Bite the bullet Bollywood!! South films to get a larger share on OTT

Video streaming platforms will likely offer more of the budget for southern language content. This is because talent costs in the South are not as high as in Hindi content.

A significant shift in content consumption 

OTT platforms are likely to offer 50-60% of the budgets to southern language content, with these programs seeing much traction, accounting for 30% of online streaming viewership, said industry experts.


South films like RRR, Kantara, and Jana Gana Mana were big hits on Netflix, and Amazon Prime Video saw high interest for its original Tamil films.

As reported by Mint, Producers and executives also said the other advantage is southern originals are easy to put together as talent costs are not as high as Bollywood films. It is estimated that 50% of overall subscription growth in 2022 came from the five markets down south.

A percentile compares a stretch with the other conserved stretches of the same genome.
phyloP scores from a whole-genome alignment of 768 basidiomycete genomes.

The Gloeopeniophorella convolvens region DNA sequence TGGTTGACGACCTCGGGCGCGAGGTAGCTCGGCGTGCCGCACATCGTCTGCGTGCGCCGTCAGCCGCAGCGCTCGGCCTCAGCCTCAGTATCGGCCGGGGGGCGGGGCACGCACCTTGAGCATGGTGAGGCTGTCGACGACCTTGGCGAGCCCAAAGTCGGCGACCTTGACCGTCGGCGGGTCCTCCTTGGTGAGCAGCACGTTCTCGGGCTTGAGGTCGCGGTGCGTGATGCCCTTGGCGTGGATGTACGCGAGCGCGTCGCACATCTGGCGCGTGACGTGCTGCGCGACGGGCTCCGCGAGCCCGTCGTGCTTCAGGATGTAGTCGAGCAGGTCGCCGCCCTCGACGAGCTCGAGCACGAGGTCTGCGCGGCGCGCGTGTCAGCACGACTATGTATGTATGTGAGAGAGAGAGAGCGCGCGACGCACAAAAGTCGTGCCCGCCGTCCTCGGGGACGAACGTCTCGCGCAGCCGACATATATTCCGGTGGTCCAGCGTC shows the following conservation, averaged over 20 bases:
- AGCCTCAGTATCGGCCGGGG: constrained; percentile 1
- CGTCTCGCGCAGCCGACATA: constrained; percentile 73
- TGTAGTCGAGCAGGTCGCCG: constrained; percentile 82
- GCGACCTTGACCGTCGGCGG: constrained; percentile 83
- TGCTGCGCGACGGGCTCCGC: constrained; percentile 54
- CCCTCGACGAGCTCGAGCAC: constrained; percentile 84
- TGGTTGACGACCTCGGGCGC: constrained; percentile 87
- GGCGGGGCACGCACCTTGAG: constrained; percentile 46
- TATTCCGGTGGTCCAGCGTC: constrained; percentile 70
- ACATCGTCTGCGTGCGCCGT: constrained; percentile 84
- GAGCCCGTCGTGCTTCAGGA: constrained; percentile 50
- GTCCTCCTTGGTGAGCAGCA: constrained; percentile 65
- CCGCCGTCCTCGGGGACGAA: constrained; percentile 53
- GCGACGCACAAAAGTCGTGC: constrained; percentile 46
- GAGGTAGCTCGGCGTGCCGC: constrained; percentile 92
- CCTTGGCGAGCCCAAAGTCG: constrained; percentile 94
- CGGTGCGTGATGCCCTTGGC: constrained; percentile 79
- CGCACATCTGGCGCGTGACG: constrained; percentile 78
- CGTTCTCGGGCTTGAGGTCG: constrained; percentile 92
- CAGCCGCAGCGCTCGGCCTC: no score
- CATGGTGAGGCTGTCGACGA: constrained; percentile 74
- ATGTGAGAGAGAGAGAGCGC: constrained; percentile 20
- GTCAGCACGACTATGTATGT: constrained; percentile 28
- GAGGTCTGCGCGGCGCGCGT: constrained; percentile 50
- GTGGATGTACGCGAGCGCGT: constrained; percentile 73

“The audience’s tuning in to streaming platforms during covid has increased the necessity to consume content across channels. This has led to an increase in the adoption of viewing content across languages, whether with subtitles or dubbed versions. Further, the wide availability of dubbed versions enabled big-ticket south Indian productions to have resonance not only with Indian audiences but also with international viewers,” Manish Kalra, chief business officer, of ZEE5, India said. Quoted the Mint.


Not enough content yet

“There isn’t enough content yet in southern languages across OTT platforms. But the category will be a big part of OTT content delivery in the next two to three years. A lot of Malayalam films, for example, are already being watched beyond the south of India and outside the country,” said Saugata Mukherjee, head of content at SonyLIV. The OTT platforms will get more engaging as services like theirs begin to invest in original southern content, he added.

Purchases of digital rights of south movies featuring A-listers have swelled out substantially in the last year, said Shahir Muneer, founder, and director at Divo, a Chennai-based music and media company.

“We are seeing Rs. 100 crores plus being spent on the digital rights of top southern movies which weren’t imaginable two years ago. Titles usually don’t get sold early but due to demand, producers of big-scale movies are able to lock deals,” Muneer adds.